State Sen. Shane Massey (R-25th) recently introduced Senate Bill 281, which promotes greater transparency of asbestos bankruptcy trusts
"Lawsuit abuse is a detriment to our state’s economy," Massey said. "A coherent adjudication process requires strict criteria for an individual filing a suit and ensures that all evidence relevant to a case is admissible. Certifying that a case has merit before it enters the courtroom and bringing all relevant information to the table levels the playing field and protects South Carolina taxpayers from frivolous lawsuits. I urge my fellow senators to work with me to ensure that all South Carolinians are protected from the abuse and manipulation of our justice system."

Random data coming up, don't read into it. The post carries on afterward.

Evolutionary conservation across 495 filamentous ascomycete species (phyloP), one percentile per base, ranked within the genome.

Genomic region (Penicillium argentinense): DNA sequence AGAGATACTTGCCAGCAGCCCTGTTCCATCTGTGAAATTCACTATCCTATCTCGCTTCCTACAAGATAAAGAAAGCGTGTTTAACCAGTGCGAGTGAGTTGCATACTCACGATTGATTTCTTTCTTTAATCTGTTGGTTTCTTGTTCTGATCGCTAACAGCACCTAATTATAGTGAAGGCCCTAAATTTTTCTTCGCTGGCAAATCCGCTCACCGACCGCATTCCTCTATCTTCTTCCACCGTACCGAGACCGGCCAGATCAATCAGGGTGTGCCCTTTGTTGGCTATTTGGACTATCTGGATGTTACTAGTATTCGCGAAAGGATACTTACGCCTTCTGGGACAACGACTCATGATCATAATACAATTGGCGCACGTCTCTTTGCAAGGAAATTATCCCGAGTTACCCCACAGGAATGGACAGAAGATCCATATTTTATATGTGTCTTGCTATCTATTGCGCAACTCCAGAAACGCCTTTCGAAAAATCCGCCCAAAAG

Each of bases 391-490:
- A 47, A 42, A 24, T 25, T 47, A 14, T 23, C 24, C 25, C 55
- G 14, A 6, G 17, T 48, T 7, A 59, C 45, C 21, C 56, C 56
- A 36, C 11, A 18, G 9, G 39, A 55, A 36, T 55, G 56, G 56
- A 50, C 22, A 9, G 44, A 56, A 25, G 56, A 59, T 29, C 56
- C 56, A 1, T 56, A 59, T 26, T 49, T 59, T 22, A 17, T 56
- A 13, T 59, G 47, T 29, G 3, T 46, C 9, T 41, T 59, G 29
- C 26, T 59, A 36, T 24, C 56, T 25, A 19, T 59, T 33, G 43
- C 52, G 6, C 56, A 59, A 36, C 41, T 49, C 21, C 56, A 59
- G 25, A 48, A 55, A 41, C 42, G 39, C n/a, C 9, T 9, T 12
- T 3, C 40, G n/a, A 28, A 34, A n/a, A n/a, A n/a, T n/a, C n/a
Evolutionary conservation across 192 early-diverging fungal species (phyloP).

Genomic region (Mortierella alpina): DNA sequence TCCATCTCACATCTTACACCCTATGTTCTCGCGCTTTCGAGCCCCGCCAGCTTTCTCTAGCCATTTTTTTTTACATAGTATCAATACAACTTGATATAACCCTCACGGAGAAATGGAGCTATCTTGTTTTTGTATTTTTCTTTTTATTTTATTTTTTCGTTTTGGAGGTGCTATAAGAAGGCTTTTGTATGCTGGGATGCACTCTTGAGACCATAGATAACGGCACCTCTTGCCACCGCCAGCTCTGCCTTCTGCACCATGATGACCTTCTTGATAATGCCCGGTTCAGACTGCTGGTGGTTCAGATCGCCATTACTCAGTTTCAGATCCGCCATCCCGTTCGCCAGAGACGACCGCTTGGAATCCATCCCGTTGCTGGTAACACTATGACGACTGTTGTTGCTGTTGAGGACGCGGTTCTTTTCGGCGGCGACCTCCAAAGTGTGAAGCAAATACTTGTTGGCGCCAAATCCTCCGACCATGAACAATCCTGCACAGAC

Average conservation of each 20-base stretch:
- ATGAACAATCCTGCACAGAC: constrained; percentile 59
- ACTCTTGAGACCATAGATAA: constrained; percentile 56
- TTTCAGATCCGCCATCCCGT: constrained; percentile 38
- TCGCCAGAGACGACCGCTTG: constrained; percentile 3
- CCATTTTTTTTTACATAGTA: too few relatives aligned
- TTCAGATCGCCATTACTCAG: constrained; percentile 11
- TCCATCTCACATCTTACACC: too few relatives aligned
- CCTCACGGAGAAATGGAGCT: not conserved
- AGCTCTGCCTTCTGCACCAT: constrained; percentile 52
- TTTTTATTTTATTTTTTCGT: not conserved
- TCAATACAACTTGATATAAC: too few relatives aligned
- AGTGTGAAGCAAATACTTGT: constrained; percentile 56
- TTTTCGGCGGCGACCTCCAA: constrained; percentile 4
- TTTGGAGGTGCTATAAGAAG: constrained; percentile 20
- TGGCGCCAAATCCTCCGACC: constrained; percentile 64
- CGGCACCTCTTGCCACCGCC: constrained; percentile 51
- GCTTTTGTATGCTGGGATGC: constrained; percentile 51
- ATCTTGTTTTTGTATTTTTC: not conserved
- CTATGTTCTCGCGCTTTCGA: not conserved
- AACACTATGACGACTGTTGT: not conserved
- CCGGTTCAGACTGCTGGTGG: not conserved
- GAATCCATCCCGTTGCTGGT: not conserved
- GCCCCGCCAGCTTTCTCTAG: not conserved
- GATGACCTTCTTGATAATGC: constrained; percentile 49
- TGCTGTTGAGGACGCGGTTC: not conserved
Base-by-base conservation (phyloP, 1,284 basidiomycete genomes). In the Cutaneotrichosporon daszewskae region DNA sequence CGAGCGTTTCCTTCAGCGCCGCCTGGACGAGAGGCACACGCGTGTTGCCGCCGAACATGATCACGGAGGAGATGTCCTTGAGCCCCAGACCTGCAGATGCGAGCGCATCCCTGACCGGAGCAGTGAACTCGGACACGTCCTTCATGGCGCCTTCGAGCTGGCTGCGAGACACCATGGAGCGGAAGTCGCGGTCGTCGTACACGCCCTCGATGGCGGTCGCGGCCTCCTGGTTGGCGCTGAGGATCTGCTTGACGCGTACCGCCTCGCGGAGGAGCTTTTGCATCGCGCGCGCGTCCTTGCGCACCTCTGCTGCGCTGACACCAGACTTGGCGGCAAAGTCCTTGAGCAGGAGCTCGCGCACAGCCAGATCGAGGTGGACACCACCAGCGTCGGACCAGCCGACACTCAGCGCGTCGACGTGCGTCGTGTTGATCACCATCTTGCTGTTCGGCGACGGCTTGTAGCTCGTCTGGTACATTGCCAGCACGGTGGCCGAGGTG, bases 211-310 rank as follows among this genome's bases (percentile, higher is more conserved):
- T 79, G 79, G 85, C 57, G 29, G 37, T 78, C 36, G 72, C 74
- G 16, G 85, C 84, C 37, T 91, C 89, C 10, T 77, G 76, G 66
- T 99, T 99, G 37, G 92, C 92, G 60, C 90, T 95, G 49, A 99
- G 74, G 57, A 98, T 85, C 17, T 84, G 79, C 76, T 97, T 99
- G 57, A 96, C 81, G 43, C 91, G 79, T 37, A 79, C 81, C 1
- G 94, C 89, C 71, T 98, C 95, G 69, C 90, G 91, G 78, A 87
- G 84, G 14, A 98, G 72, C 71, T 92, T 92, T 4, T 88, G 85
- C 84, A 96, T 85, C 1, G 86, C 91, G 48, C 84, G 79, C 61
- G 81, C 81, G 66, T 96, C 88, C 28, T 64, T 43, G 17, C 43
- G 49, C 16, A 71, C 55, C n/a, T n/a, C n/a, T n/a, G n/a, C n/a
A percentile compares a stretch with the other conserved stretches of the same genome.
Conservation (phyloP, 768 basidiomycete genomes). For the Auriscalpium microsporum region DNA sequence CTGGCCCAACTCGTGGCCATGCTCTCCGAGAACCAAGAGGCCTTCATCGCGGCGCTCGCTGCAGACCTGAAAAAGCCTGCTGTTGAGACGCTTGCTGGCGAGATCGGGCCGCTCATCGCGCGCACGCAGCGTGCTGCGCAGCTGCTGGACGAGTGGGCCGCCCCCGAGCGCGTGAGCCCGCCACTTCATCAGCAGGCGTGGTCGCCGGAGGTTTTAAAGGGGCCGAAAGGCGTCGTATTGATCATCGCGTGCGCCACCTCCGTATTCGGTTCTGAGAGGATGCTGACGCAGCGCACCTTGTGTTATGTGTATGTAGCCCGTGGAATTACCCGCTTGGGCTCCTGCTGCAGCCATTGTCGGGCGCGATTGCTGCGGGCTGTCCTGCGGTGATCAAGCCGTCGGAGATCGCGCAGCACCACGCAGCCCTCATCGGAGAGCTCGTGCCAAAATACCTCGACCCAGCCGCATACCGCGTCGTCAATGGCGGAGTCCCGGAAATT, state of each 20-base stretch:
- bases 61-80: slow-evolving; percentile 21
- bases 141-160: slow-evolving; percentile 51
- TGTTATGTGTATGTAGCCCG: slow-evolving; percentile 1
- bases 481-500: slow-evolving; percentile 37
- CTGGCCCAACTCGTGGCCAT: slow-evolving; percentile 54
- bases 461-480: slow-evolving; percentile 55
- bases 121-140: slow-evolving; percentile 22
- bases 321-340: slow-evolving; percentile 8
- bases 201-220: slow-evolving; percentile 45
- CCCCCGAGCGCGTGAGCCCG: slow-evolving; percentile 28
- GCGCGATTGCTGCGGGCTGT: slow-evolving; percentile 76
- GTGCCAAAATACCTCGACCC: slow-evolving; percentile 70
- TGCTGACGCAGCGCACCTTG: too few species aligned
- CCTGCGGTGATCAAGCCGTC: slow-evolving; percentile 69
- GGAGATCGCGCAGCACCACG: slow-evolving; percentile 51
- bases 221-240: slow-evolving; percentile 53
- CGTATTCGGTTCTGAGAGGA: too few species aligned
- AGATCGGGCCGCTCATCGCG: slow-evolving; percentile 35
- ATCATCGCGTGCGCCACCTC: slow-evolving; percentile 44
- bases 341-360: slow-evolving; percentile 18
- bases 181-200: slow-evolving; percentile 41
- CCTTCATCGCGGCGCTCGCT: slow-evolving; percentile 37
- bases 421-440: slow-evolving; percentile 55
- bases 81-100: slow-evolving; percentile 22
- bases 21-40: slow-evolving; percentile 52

West Virginia recently joined a number of other states to pass such legislation. West Virginia's legislation discourages questionable claims and allegations of double-dipping fraud within the trusts.
The asbestos trusts were formed due to many companies going bankrupt during the course of asbestos litigation.
Ohio became the first state in 2012 to pass legislation requiring plaintiffs to file and disclose trust claims before proceeding to trial. Oklahoma and Wisconsin soon followed suit.